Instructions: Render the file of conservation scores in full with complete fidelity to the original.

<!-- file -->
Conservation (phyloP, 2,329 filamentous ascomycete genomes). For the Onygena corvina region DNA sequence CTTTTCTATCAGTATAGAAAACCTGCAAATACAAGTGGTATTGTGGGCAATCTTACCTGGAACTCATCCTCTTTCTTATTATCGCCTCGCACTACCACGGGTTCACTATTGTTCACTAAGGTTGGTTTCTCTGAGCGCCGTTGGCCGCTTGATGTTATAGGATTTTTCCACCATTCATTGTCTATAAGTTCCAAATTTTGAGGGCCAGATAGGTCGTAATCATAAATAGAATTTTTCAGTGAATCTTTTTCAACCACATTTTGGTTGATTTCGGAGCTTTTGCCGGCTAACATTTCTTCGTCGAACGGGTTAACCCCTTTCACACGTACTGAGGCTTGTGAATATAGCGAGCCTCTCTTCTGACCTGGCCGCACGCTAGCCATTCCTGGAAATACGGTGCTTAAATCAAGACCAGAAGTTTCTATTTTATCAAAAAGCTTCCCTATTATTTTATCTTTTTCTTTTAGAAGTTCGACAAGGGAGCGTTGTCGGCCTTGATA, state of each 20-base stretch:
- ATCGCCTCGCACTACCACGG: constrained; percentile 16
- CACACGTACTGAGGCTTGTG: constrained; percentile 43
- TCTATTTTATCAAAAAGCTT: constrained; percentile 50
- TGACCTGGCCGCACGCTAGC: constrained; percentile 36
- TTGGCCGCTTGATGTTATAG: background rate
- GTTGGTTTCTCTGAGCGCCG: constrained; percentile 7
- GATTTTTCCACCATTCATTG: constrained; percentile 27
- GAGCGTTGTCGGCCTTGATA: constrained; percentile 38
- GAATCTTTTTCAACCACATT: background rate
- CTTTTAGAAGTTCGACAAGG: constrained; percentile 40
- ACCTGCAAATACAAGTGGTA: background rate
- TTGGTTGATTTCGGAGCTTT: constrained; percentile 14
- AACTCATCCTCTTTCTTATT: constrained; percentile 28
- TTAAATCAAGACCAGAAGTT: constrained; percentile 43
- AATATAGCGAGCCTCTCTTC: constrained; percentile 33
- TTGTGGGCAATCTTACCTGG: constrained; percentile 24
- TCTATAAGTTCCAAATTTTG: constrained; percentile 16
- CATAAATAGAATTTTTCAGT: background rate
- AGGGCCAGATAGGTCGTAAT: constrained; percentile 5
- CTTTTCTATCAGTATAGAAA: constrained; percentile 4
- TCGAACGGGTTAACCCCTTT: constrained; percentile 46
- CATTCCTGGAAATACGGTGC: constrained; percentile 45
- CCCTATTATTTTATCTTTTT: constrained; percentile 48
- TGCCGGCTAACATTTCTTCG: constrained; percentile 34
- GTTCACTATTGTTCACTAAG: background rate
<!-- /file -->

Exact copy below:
Conservation (phyloP, 2,329 filamentous ascomycete genomes). For the Onygena corvina region DNA sequence CTTTTCTATCAGTATAGAAAACCTGCAAATACAAGTGGTATTGTGGGCAATCTTACCTGGAACTCATCCTCTTTCTTATTATCGCCTCGCACTACCACGGGTTCACTATTGTTCACTAAGGTTGGTTTCTCTGAGCGCCGTTGGCCGCTTGATGTTATAGGATTTTTCCACCATTCATTGTCTATAAGTTCCAAATTTTGAGGGCCAGATAGGTCGTAATCATAAATAGAATTTTTCAGTGAATCTTTTTCAACCACATTTTGGTTGATTTCGGAGCTTTTGCCGGCTAACATTTCTTCGTCGAACGGGTTAACCCCTTTCACACGTACTGAGGCTTGTGAATATAGCGAGCCTCTCTTCTGACCTGGCCGCACGCTAGCCATTCCTGGAAATACGGTGCTTAAATCAAGACCAGAAGTTTCTATTTTATCAAAAAGCTTCCCTATTATTTTATCTTTTTCTTTTAGAAGTTCGACAAGGGAGCGTTGTCGGCCTTGATA, state of each 20-base stretch:
- ATCGCCTCGCACTACCACGG: constrained; percentile 16
- CACACGTACTGAGGCTTGTG: constrained; percentile 43
- TCTATTTTATCAAAAAGCTT: constrained; percentile 50
- TGACCTGGCCGCACGCTAGC: constrained; percentile 36
- TTGGCCGCTTGATGTTATAG: background rate
- GTTGGTTTCTCTGAGCGCCG: constrained; percentile 7
- GATTTTTCCACCATTCATTG: constrained; percentile 27
- GAGCGTTGTCGGCCTTGATA: constrained; percentile 38
- GAATCTTTTTCAACCACATT: background rate
- CTTTTAGAAGTTCGACAAGG: constrained; percentile 40
- ACCTGCAAATACAAGTGGTA: background rate
- TTGGTTGATTTCGGAGCTTT: constrained; percentile 14
- AACTCATCCTCTTTCTTATT: constrained; percentile 28
- TTAAATCAAGACCAGAAGTT: constrained; percentile 43
- AATATAGCGAGCCTCTCTTC: constrained; percentile 33
- TTGTGGGCAATCTTACCTGG: constrained; percentile 24
- TCTATAAGTTCCAAATTTTG: constrained; percentile 16
- CATAAATAGAATTTTTCAGT: background rate
- AGGGCCAGATAGGTCGTAAT: constrained; percentile 5
- CTTTTCTATCAGTATAGAAA: constrained; percentile 4
- TCGAACGGGTTAACCCCTTT: constrained; percentile 46
- CATTCCTGGAAATACGGTGC: constrained; percentile 45
- CCCTATTATTTTATCTTTTT: constrained; percentile 48
- TGCCGGCTAACATTTCTTCG: constrained; percentile 34
- GTTCACTATTGTTCACTAAG: background rate